With the economy still in recovery, the job market is more competitive than ever and many adults are returning to school to enhance their education. While earning an advanced degree may improve your employment prospects, it can also put a major strain on your budget. There is good news, however, since there are some tax benefits that can help make getting your degree more affordable. If you’re planning on going back to finish up your bachelor’s degree or you’ve got your sights set on graduate school, it pays to know about these key tax breaks.
American Opportunity Credit
The American Opportunity Tax Credit modified the Hope Credit, making it easier for more taxpayers to save on out-of-pocket education expenses. The credit is primarily designed for parents who are paying their children’s college costs but it also applies to adults who are going back to school. As of 2013, the credit was good for up to $2,500 of qualified education expenses, such as tuition, fees and course materials, paid to an eligible institution for up to four years. An eligible educational institution means any school that’s eligible to participate in federal student aid programs. Your eligibility to claim the credit depends on your filing status, income and whether or not you’ve already earned a degree. For 2013, the full credit was available to single filers with a modified adjusted gross income of $80,000 or less and married couples filing jointly with an AGI of $160,000 or less. If you’ve already completed a four-year year degree, you won’t qualify for the American Opportunity Credit but you may be eligible for the Lifetime Learning Credit.
Lifetime Learning Credit
Unlike the American Opportunity Credit, there’s no limit on the number of years you can claim the Lifetime Learning Credit and you don’t need to be enrolled in a degree program. This means that you can claim the credit even if you’re just going back to school to take a few specialized courses. As of 2013, you could claim the credit for up to $2,000 in qualified education expenses, including tuition, fees, books, supplies, and equipment. The rules for eligible educational institutions still apply. Your eligibility is also subject to certain income limits. For 2013, adult students could claim the credit if they’re single and have an AGI of $62,000 or less or married filing jointly with an adjusted gross income of $124,000 or less. Keep in mind that if you’re married but file your taxes separately, you can’t claim the credit at all.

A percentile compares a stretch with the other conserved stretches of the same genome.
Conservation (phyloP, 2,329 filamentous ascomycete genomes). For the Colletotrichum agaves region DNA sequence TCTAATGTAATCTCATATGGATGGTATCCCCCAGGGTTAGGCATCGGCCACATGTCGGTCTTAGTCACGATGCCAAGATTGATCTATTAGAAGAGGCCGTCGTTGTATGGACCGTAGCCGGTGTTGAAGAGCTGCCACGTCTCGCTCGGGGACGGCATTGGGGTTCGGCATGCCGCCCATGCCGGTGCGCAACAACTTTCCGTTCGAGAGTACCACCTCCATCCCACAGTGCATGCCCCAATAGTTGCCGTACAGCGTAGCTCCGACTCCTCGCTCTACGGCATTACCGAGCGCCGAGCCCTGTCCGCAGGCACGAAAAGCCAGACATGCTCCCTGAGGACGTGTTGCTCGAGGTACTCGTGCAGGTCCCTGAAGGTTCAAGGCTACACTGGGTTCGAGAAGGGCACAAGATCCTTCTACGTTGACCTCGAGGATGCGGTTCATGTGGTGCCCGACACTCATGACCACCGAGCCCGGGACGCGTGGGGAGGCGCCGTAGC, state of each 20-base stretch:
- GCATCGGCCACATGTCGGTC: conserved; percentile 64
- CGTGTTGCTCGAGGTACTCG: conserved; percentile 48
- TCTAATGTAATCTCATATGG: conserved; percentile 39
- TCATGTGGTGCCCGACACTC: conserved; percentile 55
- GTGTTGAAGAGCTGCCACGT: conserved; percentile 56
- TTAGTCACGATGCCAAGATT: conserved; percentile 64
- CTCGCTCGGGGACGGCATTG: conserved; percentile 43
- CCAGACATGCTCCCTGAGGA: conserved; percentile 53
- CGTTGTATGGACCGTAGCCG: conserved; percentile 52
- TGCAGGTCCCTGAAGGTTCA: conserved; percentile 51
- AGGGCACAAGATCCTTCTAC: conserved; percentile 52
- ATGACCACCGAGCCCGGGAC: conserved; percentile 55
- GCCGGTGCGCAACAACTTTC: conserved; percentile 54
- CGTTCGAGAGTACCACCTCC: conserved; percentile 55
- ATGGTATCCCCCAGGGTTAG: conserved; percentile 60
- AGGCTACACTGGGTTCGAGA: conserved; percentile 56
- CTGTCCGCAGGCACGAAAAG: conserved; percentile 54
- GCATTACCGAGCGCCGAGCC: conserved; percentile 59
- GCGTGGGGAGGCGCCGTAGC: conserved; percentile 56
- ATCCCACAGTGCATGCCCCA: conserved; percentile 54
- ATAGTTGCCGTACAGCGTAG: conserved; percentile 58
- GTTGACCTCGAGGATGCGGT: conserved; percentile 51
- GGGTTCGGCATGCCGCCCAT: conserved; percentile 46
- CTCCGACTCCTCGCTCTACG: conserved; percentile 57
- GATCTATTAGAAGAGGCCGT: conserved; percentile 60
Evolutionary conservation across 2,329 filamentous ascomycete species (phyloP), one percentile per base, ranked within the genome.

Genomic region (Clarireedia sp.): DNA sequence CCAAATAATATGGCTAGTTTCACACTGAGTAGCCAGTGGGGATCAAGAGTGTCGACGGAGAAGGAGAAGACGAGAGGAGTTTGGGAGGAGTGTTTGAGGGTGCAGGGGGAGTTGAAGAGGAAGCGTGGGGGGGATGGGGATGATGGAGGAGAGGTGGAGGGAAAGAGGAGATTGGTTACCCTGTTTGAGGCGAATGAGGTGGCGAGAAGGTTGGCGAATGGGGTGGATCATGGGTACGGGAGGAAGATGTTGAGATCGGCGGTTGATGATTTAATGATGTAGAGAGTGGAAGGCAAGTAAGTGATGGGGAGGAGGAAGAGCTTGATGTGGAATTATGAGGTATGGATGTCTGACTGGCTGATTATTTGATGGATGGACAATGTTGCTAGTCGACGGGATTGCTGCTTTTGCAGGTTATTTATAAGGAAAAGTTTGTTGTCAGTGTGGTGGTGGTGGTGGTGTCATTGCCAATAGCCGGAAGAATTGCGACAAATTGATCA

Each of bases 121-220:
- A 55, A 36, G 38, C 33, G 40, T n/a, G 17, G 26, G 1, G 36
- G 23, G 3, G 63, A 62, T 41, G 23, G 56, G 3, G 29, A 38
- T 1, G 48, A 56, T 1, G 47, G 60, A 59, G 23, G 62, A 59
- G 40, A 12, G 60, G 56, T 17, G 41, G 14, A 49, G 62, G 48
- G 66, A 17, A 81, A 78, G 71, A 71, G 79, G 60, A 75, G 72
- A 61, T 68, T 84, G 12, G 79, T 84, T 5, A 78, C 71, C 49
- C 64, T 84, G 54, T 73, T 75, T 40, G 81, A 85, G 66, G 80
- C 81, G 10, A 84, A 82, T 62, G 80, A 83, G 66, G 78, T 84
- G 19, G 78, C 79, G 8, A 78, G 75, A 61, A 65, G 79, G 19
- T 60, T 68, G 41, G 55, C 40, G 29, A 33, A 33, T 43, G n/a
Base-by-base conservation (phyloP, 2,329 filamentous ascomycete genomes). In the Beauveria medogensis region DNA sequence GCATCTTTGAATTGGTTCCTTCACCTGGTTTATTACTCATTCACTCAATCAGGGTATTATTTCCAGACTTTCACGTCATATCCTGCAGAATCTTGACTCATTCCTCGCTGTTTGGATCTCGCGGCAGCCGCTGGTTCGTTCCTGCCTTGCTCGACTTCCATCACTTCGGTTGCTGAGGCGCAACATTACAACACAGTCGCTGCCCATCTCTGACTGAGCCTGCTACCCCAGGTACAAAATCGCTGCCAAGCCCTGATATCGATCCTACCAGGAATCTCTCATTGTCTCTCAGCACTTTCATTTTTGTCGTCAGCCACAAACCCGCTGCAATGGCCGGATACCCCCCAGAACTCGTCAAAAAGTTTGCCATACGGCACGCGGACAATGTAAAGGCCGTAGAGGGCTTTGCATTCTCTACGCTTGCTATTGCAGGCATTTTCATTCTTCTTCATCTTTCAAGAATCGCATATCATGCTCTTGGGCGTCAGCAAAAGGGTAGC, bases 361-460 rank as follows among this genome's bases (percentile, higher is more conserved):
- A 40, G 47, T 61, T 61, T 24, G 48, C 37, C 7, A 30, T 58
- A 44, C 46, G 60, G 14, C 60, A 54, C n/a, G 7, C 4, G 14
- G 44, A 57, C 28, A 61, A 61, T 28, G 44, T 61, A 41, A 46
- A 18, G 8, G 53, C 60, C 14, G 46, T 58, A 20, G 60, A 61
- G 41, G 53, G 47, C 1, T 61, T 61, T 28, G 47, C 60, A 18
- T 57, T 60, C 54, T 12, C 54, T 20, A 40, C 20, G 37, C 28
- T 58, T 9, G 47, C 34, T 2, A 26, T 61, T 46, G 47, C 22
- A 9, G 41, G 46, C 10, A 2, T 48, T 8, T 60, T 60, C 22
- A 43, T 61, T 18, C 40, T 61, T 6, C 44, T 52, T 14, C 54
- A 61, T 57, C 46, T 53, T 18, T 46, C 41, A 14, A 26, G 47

Tuition and Fees Deduction
If you don’t qualify for either the American Opportunity Credit or the Lifetime Learning Credit, you can still save on your tax by claiming the tuition and fees deduction. This deduction can reduce your taxable income by up to $4,000 and you don’t have to itemize to claim it. Generally, you can claim the deduction if you paid qualified education expenses for yourself or your spouse to attend an eligible educational institution. Your ability to claim the deduction is based on your income. For 2013, the deduction is phased out for single filers with a modified adjusted gross income of more than $80,000 and married couples with an AGI over $160,000. Similar to the education tax credits, you can’t claim the deduction if you’re married but file separate returns. You also need to keep in mind that if you’re eligible for the other education tax credits, you can’t claim the tuition and fees deduction for the same expenses in the same tax year.
What If I’m Eligible for More Than One Tax Break?
Depending on your situation, it may be possible that you’re eligible to claim both a credit and a deduction for going back to school. Tax credits reduce your tax liability dollar for dollar while a deduction lowers your taxable income. In situations where you qualify for both the American Opportunity Credit and the tuition and fees deduction, the credit will mostly likely yield the biggest tax savings. If it’s a choice between the Lifetime Learning Credit and the tuition and fees deduction, you have to look at the amount of qualified expenses you have, your current tax rate and how close you are to the income phaseout limits. The key is to understand how each education tax benefit works so you can put the most money back in your pocket at tax time.